Concealed Weapons on College Campuses?

Across the U.S., state and federal lawmakers are looking at the ongoing debate about allowing guns on campus, especially since the 2006 Virginia Tech mass shooting and the October 2015 mass shooting at Umpqua Community College in Oregon.

As far as gun legislation goes in the Virginia General Assembly, state Delegate Robert G. Marshall, R-Manassas has introduced House Bill 79.

Marshall’s bill would allow full-time faculty members of public institutions of higher education to carry a concealed handgun on campus if they possess a valid Virginia concealed handgun permit.

Marshall’s bill was referred to the House Committee on Education in December, where its future remains uncertain this year.

At UVa-Wise, the prospect of allowing legal carrying of concealed weapons on state college campuses is getting a mixed reaction.

Nancy Pilkenton, Administrative Assistant at the Center of Student Development and also a dual-enrolled full-time AJU major student at UVa-Wise; campus Police Chief Ronnie Shortt; sophomore Kalek Jones of Farmville, Virginia; Becky Huffman, Director of Financial Aid; Kelly Mullins, Assistant Financial Aid Advisor; junior Antonio Kyle of Norton, Va., and freshman Karri Parrish of Martinsville, Virginia all had opinions on the issue.

Chief Shortt said that he and his colleagues take great pride in having a great secured campus for faculty, students, and staff. He said he does not support the idea of students carrying concealed weapons on campus, believing that students having weapons on campus is more bad than good.

Shortt said the primary goal is to make sure that this institution is well monitored at all times and operation of campus police here at UVa-Wise is every hour of every day.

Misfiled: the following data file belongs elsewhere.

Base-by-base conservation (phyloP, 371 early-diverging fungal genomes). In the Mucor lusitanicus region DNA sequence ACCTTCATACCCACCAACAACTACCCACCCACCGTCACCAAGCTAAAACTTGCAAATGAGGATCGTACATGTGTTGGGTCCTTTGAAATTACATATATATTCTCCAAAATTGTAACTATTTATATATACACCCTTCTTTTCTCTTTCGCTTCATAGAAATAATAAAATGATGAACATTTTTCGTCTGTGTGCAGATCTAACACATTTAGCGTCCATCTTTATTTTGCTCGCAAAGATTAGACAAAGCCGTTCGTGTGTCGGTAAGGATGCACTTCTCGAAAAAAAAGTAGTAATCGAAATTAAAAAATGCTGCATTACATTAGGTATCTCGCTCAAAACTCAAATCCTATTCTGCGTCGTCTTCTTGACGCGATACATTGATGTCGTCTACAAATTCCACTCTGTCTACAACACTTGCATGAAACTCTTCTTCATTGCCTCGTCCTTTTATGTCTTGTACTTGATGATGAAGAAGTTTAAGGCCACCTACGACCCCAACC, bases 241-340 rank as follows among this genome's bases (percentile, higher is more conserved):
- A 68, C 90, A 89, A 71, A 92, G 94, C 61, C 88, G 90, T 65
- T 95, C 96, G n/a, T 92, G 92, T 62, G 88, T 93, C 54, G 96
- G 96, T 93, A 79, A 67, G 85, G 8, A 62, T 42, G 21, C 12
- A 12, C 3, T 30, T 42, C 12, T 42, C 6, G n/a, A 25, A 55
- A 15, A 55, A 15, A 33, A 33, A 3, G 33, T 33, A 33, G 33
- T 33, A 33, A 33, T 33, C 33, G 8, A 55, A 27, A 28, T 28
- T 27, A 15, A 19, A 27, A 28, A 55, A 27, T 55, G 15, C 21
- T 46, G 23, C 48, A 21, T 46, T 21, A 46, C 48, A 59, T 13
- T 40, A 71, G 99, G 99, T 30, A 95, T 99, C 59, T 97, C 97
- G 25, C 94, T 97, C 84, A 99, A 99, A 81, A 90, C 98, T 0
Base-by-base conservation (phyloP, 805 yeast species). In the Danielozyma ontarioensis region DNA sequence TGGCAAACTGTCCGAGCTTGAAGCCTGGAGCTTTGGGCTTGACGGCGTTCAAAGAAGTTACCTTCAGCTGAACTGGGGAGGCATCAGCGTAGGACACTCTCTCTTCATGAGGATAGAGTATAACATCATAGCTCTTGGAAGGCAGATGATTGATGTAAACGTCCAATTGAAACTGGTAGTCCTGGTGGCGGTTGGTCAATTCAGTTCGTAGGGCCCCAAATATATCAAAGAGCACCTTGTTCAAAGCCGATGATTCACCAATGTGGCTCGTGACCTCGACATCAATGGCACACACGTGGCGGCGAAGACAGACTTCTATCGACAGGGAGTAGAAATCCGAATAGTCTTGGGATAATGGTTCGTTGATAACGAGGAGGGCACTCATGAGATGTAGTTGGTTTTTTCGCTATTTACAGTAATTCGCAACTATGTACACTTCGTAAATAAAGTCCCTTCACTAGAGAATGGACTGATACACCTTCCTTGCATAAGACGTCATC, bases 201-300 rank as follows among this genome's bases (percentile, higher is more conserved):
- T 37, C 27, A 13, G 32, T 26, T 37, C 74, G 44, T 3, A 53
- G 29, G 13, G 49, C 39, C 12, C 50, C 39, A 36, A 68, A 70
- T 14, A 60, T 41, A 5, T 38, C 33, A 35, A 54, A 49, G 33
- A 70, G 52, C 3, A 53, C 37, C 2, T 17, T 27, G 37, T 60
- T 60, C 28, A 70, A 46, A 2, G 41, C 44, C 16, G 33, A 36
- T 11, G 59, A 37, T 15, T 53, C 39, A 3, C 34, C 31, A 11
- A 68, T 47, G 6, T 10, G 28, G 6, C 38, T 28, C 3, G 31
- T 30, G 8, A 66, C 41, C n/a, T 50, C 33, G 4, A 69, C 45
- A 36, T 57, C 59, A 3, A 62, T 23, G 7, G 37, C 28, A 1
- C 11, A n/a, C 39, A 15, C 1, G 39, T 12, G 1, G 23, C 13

The use of a firearm has to be the last option for anyone, Shortt said, even down to law enforcement because they should never be deadly force to another human being.

Pilkenton, when asked about students and staff members other than campus police being able to carry concealed weapons on campus, said there should not be guns on campus because it adds “fuel to the fire” when mixing the potential of conflict, anger or mental illness in proximity to weapons.

Pilkenton said she is not against guns or the freedom of choice to carry a concealed weapon. When asked about the satisfactory of service from UVa-Wise Campus Police, Wise Police Department, and Virginia State Police Department, she says that they have done an outstanding job on that accord, since the “hunker down,” incident a few years ago here on the campus of UVa-Wise.

In that incident, a student was charged with making a false report of a shooter on campus.

Becky Huffman and Kelly Mullins from Crockett Hall’s – Financial Aid office here at the college also gave me their insight on the idea of students being able to possibly carry guns on campus.

Mullins said the pros and cons of this problem include knowing ‘good guys’ from ‘bad guys.’ She said that fear will make you do things when you are nervous and your adrenaline is running high.

Huffman said she would not support the students being able to carry concealed weapons, due to the legal ramifications. Huffman said that campus police officers should be the people with concealed weapons, even though officers are limited at certain locations on campus.

Kyle said that allowing guns on college campuses, especially at UVa-Wise, should be a “no go in Virginia.” Anyone allowed to carry a concealed weapon on campus should be held responsible on how they handle the concealed weapon around campus if such a law is passes, he said.

Jones said that he feels UVa-Wise is a great school and that he always feels safe here because there is no element of violence. He said that if on-campus concealed-carry for students becomes law, then he would not feel safe.

Parrish said she is pro-gun and feels that each building on campus should have one staff member designated with a concealed weapon along with campus police having concealed weapons to protect students in case of an emergency. Her support is based on extensive mental and physical training before allowing concealed weapons on campus.

Parrish, an avid hunter, said everyone should be able to carry guns because it is a freedom.

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